- FIRST PLACE, ABOVE-AVERAGE YIELD, DRYLAND WINTER WHEAT: Shawn Kimbrell, Sunray, Texas: 70.93 bpa (372.87% above county avg), WB Winterhawk.
- FIRST PLACE ABOVE-AVERAGE YIELD, DRYLAND SPRING WHEAT: Derrick Enos, Baker, Montana: 94.95 bpa (239.11% above county avg), LCS Trigger.
See full details on the winners here.
This year, the contest received 397 initial entries, up 25% from last year. The contest finished with 154 final harvested samples, down slightly from last year and a sign of the historically challenging environmental conditions of 2019, Joehl said.
“It tells you as the season progressed, the year got very hard in some wheat-production areas and farmers didn’t follow through with harvesting the plot entry,” he said. “Especially in the Northern Plains — it was just so wet. There are some farmers still trying to harvest spring wheat there.”
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Those final harvested samples were run through a laboratory analysis as part of the contest’s quality component, first introduced in 2018. Only Grade 1 and Grade 2 wheat samples are eligible to place in the contest, which trimmed the final competitors down by 11 to 143. The lab also tests other quality factors like protein, test weight, falling weight and hardness.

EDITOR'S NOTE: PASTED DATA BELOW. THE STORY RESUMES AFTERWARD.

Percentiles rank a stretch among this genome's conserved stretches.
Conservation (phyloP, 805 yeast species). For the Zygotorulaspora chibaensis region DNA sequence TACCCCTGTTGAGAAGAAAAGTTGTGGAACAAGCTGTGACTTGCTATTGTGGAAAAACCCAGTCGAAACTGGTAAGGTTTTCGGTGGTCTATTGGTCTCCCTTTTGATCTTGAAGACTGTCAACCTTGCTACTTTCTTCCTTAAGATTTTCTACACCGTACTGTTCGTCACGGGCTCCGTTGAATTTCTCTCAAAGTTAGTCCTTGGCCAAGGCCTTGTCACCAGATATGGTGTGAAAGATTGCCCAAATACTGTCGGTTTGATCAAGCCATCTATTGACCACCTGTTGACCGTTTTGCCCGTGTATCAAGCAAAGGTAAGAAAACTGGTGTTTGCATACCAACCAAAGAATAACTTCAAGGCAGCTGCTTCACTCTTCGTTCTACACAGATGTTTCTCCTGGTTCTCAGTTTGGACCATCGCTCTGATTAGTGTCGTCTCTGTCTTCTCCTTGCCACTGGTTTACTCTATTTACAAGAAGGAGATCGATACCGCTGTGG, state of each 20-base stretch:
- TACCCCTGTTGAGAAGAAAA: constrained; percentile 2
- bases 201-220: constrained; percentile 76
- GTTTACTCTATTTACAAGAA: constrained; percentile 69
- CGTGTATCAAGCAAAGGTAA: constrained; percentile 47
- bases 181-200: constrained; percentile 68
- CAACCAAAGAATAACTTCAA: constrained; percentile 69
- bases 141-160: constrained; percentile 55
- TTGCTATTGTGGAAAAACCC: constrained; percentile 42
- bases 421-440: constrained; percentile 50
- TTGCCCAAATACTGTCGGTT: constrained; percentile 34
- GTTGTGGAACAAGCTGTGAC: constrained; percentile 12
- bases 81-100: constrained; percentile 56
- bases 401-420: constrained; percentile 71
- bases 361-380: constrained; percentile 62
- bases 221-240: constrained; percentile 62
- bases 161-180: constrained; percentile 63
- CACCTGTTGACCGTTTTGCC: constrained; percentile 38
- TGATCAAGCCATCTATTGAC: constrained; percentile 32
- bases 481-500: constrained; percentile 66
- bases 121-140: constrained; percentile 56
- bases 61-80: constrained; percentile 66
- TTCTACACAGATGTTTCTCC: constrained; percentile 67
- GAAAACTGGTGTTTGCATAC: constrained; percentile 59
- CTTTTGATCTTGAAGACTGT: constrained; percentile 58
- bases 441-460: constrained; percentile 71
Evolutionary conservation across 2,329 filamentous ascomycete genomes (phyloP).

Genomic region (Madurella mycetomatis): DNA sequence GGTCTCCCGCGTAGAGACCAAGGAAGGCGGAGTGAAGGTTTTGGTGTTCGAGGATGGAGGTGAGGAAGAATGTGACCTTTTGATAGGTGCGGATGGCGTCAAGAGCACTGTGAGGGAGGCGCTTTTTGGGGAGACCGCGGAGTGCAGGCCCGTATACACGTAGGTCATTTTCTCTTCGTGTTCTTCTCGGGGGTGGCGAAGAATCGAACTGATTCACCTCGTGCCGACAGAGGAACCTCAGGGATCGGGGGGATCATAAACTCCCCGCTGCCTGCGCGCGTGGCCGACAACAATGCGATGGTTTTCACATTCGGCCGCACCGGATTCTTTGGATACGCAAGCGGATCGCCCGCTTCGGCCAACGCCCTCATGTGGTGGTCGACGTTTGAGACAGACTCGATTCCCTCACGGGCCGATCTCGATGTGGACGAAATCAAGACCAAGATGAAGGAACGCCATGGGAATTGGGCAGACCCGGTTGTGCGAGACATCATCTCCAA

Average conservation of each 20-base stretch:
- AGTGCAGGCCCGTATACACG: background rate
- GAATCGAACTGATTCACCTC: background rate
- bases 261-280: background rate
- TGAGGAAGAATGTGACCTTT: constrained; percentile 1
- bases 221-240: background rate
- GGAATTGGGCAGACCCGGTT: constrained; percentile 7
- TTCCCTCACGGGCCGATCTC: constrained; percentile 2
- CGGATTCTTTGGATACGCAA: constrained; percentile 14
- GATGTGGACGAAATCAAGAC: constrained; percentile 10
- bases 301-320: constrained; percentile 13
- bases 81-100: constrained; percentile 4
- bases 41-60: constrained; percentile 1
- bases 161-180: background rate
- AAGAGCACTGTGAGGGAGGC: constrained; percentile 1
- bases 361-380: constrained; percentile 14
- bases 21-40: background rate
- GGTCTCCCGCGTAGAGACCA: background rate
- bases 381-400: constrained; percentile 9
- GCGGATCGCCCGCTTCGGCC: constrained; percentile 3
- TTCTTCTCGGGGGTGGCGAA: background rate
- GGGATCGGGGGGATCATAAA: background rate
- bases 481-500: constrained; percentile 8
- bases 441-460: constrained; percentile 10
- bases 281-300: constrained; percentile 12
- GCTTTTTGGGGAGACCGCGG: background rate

The contest’s three yields over 200 bpa come just one year after Washington grower Gross first breached that barrier in the 2018 contest with a 202-bpa yield. Joehl is hopeful that these yield gains prove the contest is pushing growers to compete their way into optimum wheat production systems.
“There’s a systems gap between the average-yield-producing farmers and these top-end-yielding contest winners,” he said. “That’s the information we have to spread. If you want to make wheat productive, you have to manage it as intensively as corn — maybe more intensively.”
While geography and resources vary widely among the contest winners, certain management factors emerge as integral: water availability, fertilizer applications (calibrated just right for each field’s yield potential), carefully timed pesticide applications and scouting — lots of scouting.
“I never go a day that I don’t see my farm,” said Texas’ Kimbrell. “I heard a quote once — ‘The best fertilizer you can put on a crop is a farmer’s shadow’ — and I thought that was perfect. If you don’t go out and see your fields every week, you can’t provide what it needs in a timely manner.”
Arnusch, whose irrigated soft white winter wheat field in Colorado yielded 210.52 bpa, pulls tissue samples throughout the growing season, trying to create an on-farm database showing how nutrient levels affect the growth, development and quality of the wheat.
Pearson’s top-yielding field in Idaho went in behind a potato crop, so the soil was brimming with leftover fertility, he noted. But in the springtime, it got another dose of nitrogen, herbicides, fungicides and a plant growth regulator that thickened the stalk and helped it stay standing until harvest.